If you’re a wildlife enthusiast anywhere in the world and love taking photographs of the animals around you and you like to share your discoveries with others, you should check out a website called Project Noah.
What is Project Noah? Well, in their own words from their website –
“Project Noah is a tool to explore and document wildlife and a platform to harness the power of citizen scientists everywhere.”
Project Noah is an award winning software which began in 2010 as an experiment to help people reconnect with the natural world. It’s backed by National Geographic and is helping people all over the world appreciate their local wildlife by utilizing new mobile technologies to collect ecological data and help preserve biodiversity.
You can look at some information without registering on the website, however, once you’ve signed up and can fully access the site, you’ll be able to do a whole lot more.
When you first go on the site, you’ll be presented with a list of uploaded sightings. You can choose to view them in order of popularity, date uploaded, or even what’s trending. You can also select to view unidentified sightings if you’d like to have a go at identifying some species that other users have uploaded. Here’s a partial screenshot of some popular listings. Hovering your mouse over a photo brings up details of the user who posted it and the number of “favourites” (equal to likes) as well as the number of comments. By clicking on the photo you’ll be taken to the spotting page where you can see all the details, make a comment, “favourite” the sighting, and share on social media sites.
Once you’ve signed up with Project Noah you can set up your profile and start uploading your wildlife photos. Here is a partial screenshot of one of my wildlife spottings.
You are able to add notes for each photo, including an animal’s description, its habitat, and anything else you’d like to add. You can even have more than one photo for each animal and include links as well. You also have the option to input an animal’s geographical location (it’s important to note that the locations of rare and endangered species are not published by the site).
Project Noah also has missions you can join. Missions are like categories that you can link your photos to. For example, in my wildlife spotting above, I’ve added the Kingfisher to 4 different missions. Below is a partial screenshot of some of the missions I’ve joined. There are tonnes of missions available, some global, some local, some broad ranging and some specific, some big and some small. There’s sure to be more than one mission that would meet your interests.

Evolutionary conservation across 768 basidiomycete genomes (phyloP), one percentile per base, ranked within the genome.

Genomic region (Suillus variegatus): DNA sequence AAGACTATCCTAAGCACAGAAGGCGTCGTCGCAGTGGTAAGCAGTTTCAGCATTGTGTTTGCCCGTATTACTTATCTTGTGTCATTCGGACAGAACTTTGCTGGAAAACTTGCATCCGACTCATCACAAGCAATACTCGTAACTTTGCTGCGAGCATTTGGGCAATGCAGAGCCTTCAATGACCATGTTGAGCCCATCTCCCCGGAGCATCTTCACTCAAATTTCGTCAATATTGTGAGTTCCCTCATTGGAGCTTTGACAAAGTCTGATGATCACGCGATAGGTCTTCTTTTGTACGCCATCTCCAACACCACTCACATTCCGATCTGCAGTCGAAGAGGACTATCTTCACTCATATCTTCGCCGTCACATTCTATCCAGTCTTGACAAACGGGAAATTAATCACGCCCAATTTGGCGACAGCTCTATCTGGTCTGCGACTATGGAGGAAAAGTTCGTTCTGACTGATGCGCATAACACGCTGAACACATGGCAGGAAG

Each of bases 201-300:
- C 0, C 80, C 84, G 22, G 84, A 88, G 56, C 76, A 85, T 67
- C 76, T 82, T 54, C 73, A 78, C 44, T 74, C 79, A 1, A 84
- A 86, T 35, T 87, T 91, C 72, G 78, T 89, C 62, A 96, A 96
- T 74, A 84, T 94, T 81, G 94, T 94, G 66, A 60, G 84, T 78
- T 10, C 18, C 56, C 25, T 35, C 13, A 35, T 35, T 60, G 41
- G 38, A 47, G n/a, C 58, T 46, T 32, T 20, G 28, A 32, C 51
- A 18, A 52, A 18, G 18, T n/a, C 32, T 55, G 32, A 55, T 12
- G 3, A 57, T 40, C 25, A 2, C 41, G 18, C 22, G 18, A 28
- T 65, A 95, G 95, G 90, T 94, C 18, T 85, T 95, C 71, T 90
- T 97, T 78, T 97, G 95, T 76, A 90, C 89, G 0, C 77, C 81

You can also earn patches, which are colourful symbols displayed on your profile showing specialist categories. For instance, you might post quite a few bird photos so you will earn a patch called “birds of the world”. The patches I’ve earned so far are Birds of the World, Tadpole, and Noah.
I really like Project Noah. I love the idea of what it is trying to do and how lucky we are in this day and age that we can digitally share our wildlife experiences with other like minded people anywhere in the world and assist scientific researchers. I love that you can upload new and old photos and can write notes, manually put in geographical details, and join in missions.
My user id on Project Noah is oznaturepix and you’re more than welcome to follow me to see my wildlife spottings, however, I haven’t been as active on it lately as I would like. I hope to be able to invest more time in this worthwhile project after Christmas because I have lots of interesting animals to share!
If you prefer a more fun and gamelike experience while sharing your wildlife photos, check out my review of Questagame as this might be more to your liking. But if you prefer a more serious side to Citizen Science and don’t want to use a mobile phone, Project Noah might be exactly what you’re after.